RACING

Ericsson relives Indy glory after modeling for Borg-Warner Trophy

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The Swedish Chip Ganassi Racing-Honda star, who turned 32 earlier this month, traveled to Tryon, North Carolina to pose for Behrends who has sculpted the faces of every winner since Arie Luyendyk in 1990. By a strange coincidence, Behrends began working on Luyendyk’s face. in September of that year, the same month that Ericsson was born, and it was his 33rd sculpture.

Ericsson joked that his girlfriend Iris Tritsaris “prefers the clay model of me to the real me” before praising Behrends for his work and reveling in the whole experience of winning the world’s biggest race.

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Photo by: Steve Shunck

“It’s an incredible experience,” he told Motorsport.com. “Around the 500, there are so many cool traditions, and one of the best is this, the carving, and having your face on the Borg-Warner trophy. It’s unique in the sports world. to have his face on the trophy; it’s pretty amazing.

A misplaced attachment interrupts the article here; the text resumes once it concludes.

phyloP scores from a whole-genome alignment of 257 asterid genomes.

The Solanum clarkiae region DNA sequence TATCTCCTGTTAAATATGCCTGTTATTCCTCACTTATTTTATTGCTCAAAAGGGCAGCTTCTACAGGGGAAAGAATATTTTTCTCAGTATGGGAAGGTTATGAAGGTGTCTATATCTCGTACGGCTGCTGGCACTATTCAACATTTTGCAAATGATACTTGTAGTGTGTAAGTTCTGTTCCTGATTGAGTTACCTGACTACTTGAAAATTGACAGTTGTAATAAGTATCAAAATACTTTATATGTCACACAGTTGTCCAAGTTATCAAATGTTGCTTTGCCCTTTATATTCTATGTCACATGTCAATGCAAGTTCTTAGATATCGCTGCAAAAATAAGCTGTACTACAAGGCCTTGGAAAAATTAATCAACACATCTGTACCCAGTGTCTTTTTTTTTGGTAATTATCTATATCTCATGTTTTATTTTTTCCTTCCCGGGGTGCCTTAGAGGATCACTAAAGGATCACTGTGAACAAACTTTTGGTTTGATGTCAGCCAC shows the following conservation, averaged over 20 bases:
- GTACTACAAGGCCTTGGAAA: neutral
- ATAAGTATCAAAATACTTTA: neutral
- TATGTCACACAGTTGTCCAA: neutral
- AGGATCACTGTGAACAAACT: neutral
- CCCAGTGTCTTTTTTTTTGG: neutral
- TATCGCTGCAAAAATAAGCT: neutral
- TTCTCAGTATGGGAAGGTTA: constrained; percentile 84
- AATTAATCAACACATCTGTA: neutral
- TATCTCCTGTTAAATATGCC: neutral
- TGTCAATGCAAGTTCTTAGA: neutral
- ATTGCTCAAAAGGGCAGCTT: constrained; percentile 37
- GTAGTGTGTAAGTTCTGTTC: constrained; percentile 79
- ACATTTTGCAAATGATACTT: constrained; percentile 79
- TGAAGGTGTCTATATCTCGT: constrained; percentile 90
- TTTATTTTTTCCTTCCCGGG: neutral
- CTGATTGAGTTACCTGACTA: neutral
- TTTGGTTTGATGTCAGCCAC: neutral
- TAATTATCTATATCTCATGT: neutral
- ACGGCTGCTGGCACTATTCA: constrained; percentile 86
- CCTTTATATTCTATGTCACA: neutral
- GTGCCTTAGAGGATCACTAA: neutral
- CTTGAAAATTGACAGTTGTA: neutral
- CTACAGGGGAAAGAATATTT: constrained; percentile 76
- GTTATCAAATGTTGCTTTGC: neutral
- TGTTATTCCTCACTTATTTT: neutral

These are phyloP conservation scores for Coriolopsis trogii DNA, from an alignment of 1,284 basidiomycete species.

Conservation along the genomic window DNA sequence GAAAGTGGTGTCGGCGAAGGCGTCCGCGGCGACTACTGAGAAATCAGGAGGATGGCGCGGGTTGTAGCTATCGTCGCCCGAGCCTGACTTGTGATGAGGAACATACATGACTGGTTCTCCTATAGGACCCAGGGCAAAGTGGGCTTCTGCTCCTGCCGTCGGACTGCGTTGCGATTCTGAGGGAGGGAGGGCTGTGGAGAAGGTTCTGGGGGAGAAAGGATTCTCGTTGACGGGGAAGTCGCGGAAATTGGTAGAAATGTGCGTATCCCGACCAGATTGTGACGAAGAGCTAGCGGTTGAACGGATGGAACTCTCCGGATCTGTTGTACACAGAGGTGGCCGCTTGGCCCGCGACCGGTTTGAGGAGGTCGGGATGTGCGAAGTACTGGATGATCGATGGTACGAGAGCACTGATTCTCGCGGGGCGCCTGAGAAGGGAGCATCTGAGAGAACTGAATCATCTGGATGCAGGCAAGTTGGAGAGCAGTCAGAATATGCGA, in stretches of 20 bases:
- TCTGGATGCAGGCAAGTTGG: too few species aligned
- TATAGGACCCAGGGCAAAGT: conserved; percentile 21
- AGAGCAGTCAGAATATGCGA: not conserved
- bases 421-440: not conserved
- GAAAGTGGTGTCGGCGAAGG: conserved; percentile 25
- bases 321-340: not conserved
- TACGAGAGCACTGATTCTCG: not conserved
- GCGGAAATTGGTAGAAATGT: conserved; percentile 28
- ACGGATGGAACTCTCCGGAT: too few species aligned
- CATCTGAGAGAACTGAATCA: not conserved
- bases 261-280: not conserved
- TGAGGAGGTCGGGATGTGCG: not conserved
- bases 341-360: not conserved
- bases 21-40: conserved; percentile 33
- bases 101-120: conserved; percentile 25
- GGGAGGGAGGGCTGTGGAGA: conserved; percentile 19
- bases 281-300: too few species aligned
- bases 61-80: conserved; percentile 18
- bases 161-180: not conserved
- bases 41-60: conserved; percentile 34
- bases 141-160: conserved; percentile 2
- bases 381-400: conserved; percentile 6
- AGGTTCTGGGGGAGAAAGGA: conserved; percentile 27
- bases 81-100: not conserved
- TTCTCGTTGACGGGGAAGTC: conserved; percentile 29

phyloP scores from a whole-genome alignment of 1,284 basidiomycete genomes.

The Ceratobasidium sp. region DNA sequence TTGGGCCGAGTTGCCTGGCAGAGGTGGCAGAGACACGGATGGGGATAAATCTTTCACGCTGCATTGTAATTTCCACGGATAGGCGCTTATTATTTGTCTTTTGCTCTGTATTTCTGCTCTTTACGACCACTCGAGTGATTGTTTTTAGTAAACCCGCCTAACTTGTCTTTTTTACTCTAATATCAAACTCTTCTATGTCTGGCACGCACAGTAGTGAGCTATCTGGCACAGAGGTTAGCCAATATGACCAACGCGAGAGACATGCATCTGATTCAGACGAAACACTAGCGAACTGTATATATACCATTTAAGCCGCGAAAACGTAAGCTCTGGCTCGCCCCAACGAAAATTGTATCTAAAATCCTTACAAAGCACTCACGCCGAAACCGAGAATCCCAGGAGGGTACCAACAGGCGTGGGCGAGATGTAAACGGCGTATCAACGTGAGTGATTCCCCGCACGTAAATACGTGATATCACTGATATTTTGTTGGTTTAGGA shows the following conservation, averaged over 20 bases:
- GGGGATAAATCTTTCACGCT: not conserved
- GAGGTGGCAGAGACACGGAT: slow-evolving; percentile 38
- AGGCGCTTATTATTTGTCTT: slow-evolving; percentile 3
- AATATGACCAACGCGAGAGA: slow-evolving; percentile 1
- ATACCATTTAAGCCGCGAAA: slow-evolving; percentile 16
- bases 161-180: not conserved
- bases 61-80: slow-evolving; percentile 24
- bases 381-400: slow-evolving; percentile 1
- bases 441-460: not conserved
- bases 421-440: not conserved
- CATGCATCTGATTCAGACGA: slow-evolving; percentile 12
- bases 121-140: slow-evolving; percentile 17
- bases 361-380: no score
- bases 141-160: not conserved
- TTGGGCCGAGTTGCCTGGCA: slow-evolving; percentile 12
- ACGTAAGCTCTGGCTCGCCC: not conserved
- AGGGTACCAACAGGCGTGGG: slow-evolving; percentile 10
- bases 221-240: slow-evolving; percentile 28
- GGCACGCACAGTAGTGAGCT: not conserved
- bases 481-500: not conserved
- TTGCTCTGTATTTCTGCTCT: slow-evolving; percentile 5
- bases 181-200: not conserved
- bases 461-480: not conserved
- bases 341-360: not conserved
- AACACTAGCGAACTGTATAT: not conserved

“And now to be here and experience it, sit with Will, it’s pretty special. He had worked on it from photographs, then when I arrived he took notes and made small adjustments, but honestly the base he had made was already extremely good. I was very impressed when he unveiled it.

Photo by: Steve Shunck

“You never know, because it’s not every day that someone makes a sculpture of your face! It’s a bit difficult to know what to expect, but yes, I was very impressed.

Ericsson, who was in contention for the IndyCar championship until the last round of the year and eventually finished sixth for the second straight year, said the title battle kept him from really celebrating his triumph. at 106e Indianapolis 500 race. Now, he said, he was starting to relish it.